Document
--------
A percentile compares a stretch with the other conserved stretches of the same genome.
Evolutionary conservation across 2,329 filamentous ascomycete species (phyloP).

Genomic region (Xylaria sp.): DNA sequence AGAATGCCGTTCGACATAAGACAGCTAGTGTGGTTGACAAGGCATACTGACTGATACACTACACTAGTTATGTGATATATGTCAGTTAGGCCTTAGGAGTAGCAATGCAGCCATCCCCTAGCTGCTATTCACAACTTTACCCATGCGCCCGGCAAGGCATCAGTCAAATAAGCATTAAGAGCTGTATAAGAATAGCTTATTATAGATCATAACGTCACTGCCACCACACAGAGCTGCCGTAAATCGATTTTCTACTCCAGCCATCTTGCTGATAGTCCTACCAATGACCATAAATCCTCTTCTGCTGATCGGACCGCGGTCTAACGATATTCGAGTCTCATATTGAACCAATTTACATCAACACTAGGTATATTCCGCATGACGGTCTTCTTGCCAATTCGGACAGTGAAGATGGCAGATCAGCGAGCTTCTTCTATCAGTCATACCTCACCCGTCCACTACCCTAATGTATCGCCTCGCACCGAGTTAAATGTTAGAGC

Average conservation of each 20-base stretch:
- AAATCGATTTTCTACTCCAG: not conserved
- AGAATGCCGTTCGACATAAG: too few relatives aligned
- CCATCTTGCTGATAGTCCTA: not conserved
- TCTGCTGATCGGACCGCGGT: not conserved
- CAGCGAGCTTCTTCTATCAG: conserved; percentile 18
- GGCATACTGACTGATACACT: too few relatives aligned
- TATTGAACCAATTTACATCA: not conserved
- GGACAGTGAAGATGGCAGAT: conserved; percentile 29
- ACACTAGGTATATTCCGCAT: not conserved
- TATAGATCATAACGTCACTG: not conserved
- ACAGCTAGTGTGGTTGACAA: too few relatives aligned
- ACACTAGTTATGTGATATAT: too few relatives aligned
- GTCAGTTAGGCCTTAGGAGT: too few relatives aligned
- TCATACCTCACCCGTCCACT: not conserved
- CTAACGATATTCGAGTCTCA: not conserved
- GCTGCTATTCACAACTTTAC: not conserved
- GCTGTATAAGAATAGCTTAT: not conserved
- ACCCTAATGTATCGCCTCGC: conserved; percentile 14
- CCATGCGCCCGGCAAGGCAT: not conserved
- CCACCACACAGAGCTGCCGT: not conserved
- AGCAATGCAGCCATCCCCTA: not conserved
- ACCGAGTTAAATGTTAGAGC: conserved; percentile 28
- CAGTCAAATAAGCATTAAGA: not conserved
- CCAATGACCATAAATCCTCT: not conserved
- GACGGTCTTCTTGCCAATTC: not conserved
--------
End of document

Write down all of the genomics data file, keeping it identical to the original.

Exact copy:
A percentile compares a stretch with the other conserved stretches of the same genome.
Evolutionary conservation across 2,329 filamentous ascomycete species (phyloP).

Genomic region (Xylaria sp.): DNA sequence AGAATGCCGTTCGACATAAGACAGCTAGTGTGGTTGACAAGGCATACTGACTGATACACTACACTAGTTATGTGATATATGTCAGTTAGGCCTTAGGAGTAGCAATGCAGCCATCCCCTAGCTGCTATTCACAACTTTACCCATGCGCCCGGCAAGGCATCAGTCAAATAAGCATTAAGAGCTGTATAAGAATAGCTTATTATAGATCATAACGTCACTGCCACCACACAGAGCTGCCGTAAATCGATTTTCTACTCCAGCCATCTTGCTGATAGTCCTACCAATGACCATAAATCCTCTTCTGCTGATCGGACCGCGGTCTAACGATATTCGAGTCTCATATTGAACCAATTTACATCAACACTAGGTATATTCCGCATGACGGTCTTCTTGCCAATTCGGACAGTGAAGATGGCAGATCAGCGAGCTTCTTCTATCAGTCATACCTCACCCGTCCACTACCCTAATGTATCGCCTCGCACCGAGTTAAATGTTAGAGC

Average conservation of each 20-base stretch:
- AAATCGATTTTCTACTCCAG: not conserved
- AGAATGCCGTTCGACATAAG: too few relatives aligned
- CCATCTTGCTGATAGTCCTA: not conserved
- TCTGCTGATCGGACCGCGGT: not conserved
- CAGCGAGCTTCTTCTATCAG: conserved; percentile 18
- GGCATACTGACTGATACACT: too few relatives aligned
- TATTGAACCAATTTACATCA: not conserved
- GGACAGTGAAGATGGCAGAT: conserved; percentile 29
- ACACTAGGTATATTCCGCAT: not conserved
- TATAGATCATAACGTCACTG: not conserved
- ACAGCTAGTGTGGTTGACAA: too few relatives aligned
- ACACTAGTTATGTGATATAT: too few relatives aligned
- GTCAGTTAGGCCTTAGGAGT: too few relatives aligned
- TCATACCTCACCCGTCCACT: not conserved
- CTAACGATATTCGAGTCTCA: not conserved
- GCTGCTATTCACAACTTTAC: not conserved
- GCTGTATAAGAATAGCTTAT: not conserved
- ACCCTAATGTATCGCCTCGC: conserved; percentile 14
- CCATGCGCCCGGCAAGGCAT: not conserved
- CCACCACACAGAGCTGCCGT: not conserved
- AGCAATGCAGCCATCCCCTA: not conserved
- ACCGAGTTAAATGTTAGAGC: conserved; percentile 28
- CAGTCAAATAAGCATTAAGA: not conserved
- CCAATGACCATAAATCCTCT: not conserved
- GACGGTCTTCTTGCCAATTC: not conserved